IL: Could you tell us about how you moved into jewellery professionally?
Charlotte: I did a foundation diploma in High Wycombe and then I moved on to St. Martin’s. At St Martin’s I did BA jewellery design and I learnt traditional jewellery means of making things and learnt how to design properly.
IL: What's your favourite piece of jewellery that you’ve either seen or worn?
Charlotte: There’s two different routes. One, there’s the treasure trove piece of jewellery. It’s a big chunky gaudy necklace, made out of skulls, which is made out of base metals, that my friend found at a car boot sale for a quid. Not particularly well made, but I love the weight of it on my neck and the way it twists. When I’m not wearing my own jewellery that’s what I’m wearing. Two other pieces that changed it for me were Stephen Webster’s Zodiac necklaces. That was one of my first sightings of some properly designed jewellery as a teenager thinking that that was really something else, and then the Shaun Leane McQueen pieces, because I didn’t even recognise that as jewellery, as I didn’t think that jewellery could be body adornments.
One of Shaun Leane's iconic McQueen pieces
IL: What do you think is the most common misconception about the jewellery industry?
Charlotte: That it is very glamorous and straightforward, and that you need to be able to either make or design. People just starting out have the misconception that they just need to be able to design it, and have it made that’s fine. But that’s not the case, you need to be able to know if it’s going to wear, sit properly on the body, weigh the right amount but also you need to be able to know about business as well.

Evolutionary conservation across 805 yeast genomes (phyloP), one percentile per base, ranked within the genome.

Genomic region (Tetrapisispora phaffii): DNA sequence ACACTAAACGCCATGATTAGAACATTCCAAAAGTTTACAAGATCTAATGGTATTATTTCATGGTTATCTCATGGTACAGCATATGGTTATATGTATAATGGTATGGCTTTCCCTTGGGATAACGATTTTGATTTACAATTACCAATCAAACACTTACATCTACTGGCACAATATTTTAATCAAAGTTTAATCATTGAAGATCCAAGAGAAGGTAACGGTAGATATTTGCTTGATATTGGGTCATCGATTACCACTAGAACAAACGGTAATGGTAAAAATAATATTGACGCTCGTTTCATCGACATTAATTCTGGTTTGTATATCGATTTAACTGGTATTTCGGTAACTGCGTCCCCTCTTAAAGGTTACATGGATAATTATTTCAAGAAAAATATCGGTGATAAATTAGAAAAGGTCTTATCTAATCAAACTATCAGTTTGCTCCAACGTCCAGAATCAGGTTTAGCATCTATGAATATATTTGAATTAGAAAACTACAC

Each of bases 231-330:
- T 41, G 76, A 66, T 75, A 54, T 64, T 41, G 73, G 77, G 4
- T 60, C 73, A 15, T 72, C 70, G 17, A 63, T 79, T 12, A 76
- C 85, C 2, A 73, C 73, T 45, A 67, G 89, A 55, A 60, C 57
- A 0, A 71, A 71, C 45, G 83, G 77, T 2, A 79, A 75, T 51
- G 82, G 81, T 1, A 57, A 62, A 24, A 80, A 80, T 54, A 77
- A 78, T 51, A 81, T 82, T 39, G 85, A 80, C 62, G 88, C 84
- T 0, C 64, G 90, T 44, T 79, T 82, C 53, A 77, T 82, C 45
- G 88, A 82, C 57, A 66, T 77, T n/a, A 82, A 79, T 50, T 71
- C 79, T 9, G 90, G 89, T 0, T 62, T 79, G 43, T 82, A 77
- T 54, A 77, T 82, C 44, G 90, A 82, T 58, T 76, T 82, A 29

IL: One of the things I’ve learnt about this business is how difficult the life of a jewellery designer is upon graduation, because unlike an artist, you don’t have a gallery to go and exhibit in, so how did you overcome those early, very difficult challenges, business and marketing and all of that.
Charlotte: I owe a lot to Sarabande Foundation. Sarabande made that possible for me, and I’m not sure I would have made it out the other side if it wasn’t for them, because the studio crisis, everyone knows that it is a real problem. For jewellery you come out of uni and you need to buy all of the machinery, and on top of the price of a studio rent, you then have to be able to afford all the machinery and the gold. So, Sarabande made it possible for me. Without their subsidised studios, I don’t know if I would have been able to do it: I worked three jobs that first year. Even in a subsidised studio to be able to afford to kick start it. The confidence factor as well. It is an over-saturated industry, with so many mass made pieces flooding the fast fashion market, it becomes incredibly difficult to keep yourself, let alone make a living. Without them I don’t know what I would’ve done.
IL: What is the best piece of advice anyone’s ever given you?
Charlotte: The thing that always springs to mind when people ask me that is when I met Shaun Leane for the first time. I was at a dinner where he was showing some of catwalk pieces, and I was asking him about how he went from that to the commercial success that he is now, and still being able to have one foot in each of those lands, because generally you have to chose. And he said, go for your biggest possible idea, go for the largest iteration of that and the most ambitious and bold version you can, and then take it back, never start with your most modest version.
IL: Can you tell us a bit about your collection for Motley?
Charlotte: All of my collections centre around mental health. When we started talking, I was on holiday in Greece, and I’d had a bit of a mental creative dry spell and having done my previous collection, I’d put heart, soul and everything into it and Greece kicked it off again. Not just the architecture, but also the museum was like a treasure hunt; I kept seeing tiny treasures in the backs of the cabinet that nobody seemed to be paying attention to called Spindle Balls. They were the little pieces that went on the end of the spindles when they were spinning yarn to keep a counter-weight. They all had a repeating pattern, and they were all very ornate for spinning objects. I became obsessed with finding them, and that started the beginning of the repeating shape, which took shape in all the different pieces in the collection. Once I’d had a go at home, I turned up a couple of test pieces.